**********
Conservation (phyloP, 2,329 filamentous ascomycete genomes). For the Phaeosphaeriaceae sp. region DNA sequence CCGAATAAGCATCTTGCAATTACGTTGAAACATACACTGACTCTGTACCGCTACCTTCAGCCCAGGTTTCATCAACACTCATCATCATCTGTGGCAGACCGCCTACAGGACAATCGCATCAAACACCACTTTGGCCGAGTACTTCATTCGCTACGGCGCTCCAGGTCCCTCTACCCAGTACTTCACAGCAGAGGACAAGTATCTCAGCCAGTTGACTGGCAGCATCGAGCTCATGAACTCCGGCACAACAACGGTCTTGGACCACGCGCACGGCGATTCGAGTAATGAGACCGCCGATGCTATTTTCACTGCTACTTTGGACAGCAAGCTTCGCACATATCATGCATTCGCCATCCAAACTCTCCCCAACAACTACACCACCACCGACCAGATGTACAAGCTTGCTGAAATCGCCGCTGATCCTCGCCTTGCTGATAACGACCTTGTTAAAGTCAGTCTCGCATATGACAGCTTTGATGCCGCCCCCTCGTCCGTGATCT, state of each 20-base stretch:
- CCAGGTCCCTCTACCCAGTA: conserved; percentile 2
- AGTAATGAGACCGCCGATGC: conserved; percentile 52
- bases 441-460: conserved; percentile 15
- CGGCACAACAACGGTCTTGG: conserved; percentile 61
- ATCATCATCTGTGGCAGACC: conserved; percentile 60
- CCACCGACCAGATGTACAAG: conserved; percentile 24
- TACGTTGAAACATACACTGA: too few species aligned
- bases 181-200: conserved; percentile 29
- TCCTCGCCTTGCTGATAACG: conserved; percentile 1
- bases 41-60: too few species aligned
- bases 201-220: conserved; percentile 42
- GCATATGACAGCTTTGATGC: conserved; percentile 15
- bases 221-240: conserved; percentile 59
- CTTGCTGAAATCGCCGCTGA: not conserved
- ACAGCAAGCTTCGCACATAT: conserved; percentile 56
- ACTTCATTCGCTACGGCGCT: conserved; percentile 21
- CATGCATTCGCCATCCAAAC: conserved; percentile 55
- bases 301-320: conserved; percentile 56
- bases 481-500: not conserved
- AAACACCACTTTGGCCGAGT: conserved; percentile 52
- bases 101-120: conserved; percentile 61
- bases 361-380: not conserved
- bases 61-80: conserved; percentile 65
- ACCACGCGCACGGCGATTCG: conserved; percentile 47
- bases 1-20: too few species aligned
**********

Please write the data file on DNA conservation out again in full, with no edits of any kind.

Conservation (phyloP, 2,329 filamentous ascomycete genomes). For the Phaeosphaeriaceae sp. region DNA sequence CCGAATAAGCATCTTGCAATTACGTTGAAACATACACTGACTCTGTACCGCTACCTTCAGCCCAGGTTTCATCAACACTCATCATCATCTGTGGCAGACCGCCTACAGGACAATCGCATCAAACACCACTTTGGCCGAGTACTTCATTCGCTACGGCGCTCCAGGTCCCTCTACCCAGTACTTCACAGCAGAGGACAAGTATCTCAGCCAGTTGACTGGCAGCATCGAGCTCATGAACTCCGGCACAACAACGGTCTTGGACCACGCGCACGGCGATTCGAGTAATGAGACCGCCGATGCTATTTTCACTGCTACTTTGGACAGCAAGCTTCGCACATATCATGCATTCGCCATCCAAACTCTCCCCAACAACTACACCACCACCGACCAGATGTACAAGCTTGCTGAAATCGCCGCTGATCCTCGCCTTGCTGATAACGACCTTGTTAAAGTCAGTCTCGCATATGACAGCTTTGATGCCGCCCCCTCGTCCGTGATCT, state of each 20-base stretch:
- CCAGGTCCCTCTACCCAGTA: conserved; percentile 2
- AGTAATGAGACCGCCGATGC: conserved; percentile 52
- bases 441-460: conserved; percentile 15
- CGGCACAACAACGGTCTTGG: conserved; percentile 61
- ATCATCATCTGTGGCAGACC: conserved; percentile 60
- CCACCGACCAGATGTACAAG: conserved; percentile 24
- TACGTTGAAACATACACTGA: too few species aligned
- bases 181-200: conserved; percentile 29
- TCCTCGCCTTGCTGATAACG: conserved; percentile 1
- bases 41-60: too few species aligned
- bases 201-220: conserved; percentile 42
- GCATATGACAGCTTTGATGC: conserved; percentile 15
- bases 221-240: conserved; percentile 59
- CTTGCTGAAATCGCCGCTGA: not conserved
- ACAGCAAGCTTCGCACATAT: conserved; percentile 56
- ACTTCATTCGCTACGGCGCT: conserved; percentile 21
- CATGCATTCGCCATCCAAAC: conserved; percentile 55
- bases 301-320: conserved; percentile 56
- bases 481-500: not conserved
- AAACACCACTTTGGCCGAGT: conserved; percentile 52
- bases 101-120: conserved; percentile 61
- bases 361-380: not conserved
- bases 61-80: conserved; percentile 65
- ACCACGCGCACGGCGATTCG: conserved; percentile 47
- bases 1-20: too few species aligned